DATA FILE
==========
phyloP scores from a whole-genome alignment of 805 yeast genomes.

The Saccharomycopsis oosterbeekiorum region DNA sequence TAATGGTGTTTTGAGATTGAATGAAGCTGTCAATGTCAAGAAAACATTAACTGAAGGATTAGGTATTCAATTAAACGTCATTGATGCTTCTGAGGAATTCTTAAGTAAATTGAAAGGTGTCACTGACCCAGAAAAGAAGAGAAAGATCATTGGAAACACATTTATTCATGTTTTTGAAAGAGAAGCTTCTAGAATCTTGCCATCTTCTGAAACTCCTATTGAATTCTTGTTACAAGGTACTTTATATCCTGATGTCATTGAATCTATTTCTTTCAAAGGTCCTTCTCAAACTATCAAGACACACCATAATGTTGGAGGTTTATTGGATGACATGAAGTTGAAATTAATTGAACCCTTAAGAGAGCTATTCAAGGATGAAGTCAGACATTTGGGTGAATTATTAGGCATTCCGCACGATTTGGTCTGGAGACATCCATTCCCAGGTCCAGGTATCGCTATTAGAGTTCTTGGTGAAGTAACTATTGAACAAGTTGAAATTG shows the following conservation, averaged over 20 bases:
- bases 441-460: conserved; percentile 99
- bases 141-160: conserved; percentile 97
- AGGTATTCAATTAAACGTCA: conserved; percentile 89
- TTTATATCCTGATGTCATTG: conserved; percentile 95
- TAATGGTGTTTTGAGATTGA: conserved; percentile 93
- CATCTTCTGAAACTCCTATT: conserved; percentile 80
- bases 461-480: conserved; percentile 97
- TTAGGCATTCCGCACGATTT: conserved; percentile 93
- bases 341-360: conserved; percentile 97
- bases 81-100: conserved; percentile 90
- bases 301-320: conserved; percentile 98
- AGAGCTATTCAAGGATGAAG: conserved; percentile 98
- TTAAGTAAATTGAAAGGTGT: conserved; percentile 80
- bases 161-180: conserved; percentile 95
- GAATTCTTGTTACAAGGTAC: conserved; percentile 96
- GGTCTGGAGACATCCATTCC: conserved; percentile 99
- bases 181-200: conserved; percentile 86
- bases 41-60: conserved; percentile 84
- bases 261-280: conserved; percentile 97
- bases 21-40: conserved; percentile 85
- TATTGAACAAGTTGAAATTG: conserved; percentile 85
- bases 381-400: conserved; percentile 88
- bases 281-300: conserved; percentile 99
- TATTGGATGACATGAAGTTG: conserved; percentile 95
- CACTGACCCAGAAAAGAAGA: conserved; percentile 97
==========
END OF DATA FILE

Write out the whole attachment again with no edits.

phyloP scores from a whole-genome alignment of 805 yeast genomes.

The Saccharomycopsis oosterbeekiorum region DNA sequence TAATGGTGTTTTGAGATTGAATGAAGCTGTCAATGTCAAGAAAACATTAACTGAAGGATTAGGTATTCAATTAAACGTCATTGATGCTTCTGAGGAATTCTTAAGTAAATTGAAAGGTGTCACTGACCCAGAAAAGAAGAGAAAGATCATTGGAAACACATTTATTCATGTTTTTGAAAGAGAAGCTTCTAGAATCTTGCCATCTTCTGAAACTCCTATTGAATTCTTGTTACAAGGTACTTTATATCCTGATGTCATTGAATCTATTTCTTTCAAAGGTCCTTCTCAAACTATCAAGACACACCATAATGTTGGAGGTTTATTGGATGACATGAAGTTGAAATTAATTGAACCCTTAAGAGAGCTATTCAAGGATGAAGTCAGACATTTGGGTGAATTATTAGGCATTCCGCACGATTTGGTCTGGAGACATCCATTCCCAGGTCCAGGTATCGCTATTAGAGTTCTTGGTGAAGTAACTATTGAACAAGTTGAAATTG shows the following conservation, averaged over 20 bases:
- bases 441-460: conserved; percentile 99
- bases 141-160: conserved; percentile 97
- AGGTATTCAATTAAACGTCA: conserved; percentile 89
- TTTATATCCTGATGTCATTG: conserved; percentile 95
- TAATGGTGTTTTGAGATTGA: conserved; percentile 93
- CATCTTCTGAAACTCCTATT: conserved; percentile 80
- bases 461-480: conserved; percentile 97
- TTAGGCATTCCGCACGATTT: conserved; percentile 93
- bases 341-360: conserved; percentile 97
- bases 81-100: conserved; percentile 90
- bases 301-320: conserved; percentile 98
- AGAGCTATTCAAGGATGAAG: conserved; percentile 98
- TTAAGTAAATTGAAAGGTGT: conserved; percentile 80
- bases 161-180: conserved; percentile 95
- GAATTCTTGTTACAAGGTAC: conserved; percentile 96
- GGTCTGGAGACATCCATTCC: conserved; percentile 99
- bases 181-200: conserved; percentile 86
- bases 41-60: conserved; percentile 84
- bases 261-280: conserved; percentile 97
- bases 21-40: conserved; percentile 85
- TATTGAACAAGTTGAAATTG: conserved; percentile 85
- bases 381-400: conserved; percentile 88
- bases 281-300: conserved; percentile 99
- TATTGGATGACATGAAGTTG: conserved; percentile 95
- CACTGACCCAGAAAAGAAGA: conserved; percentile 97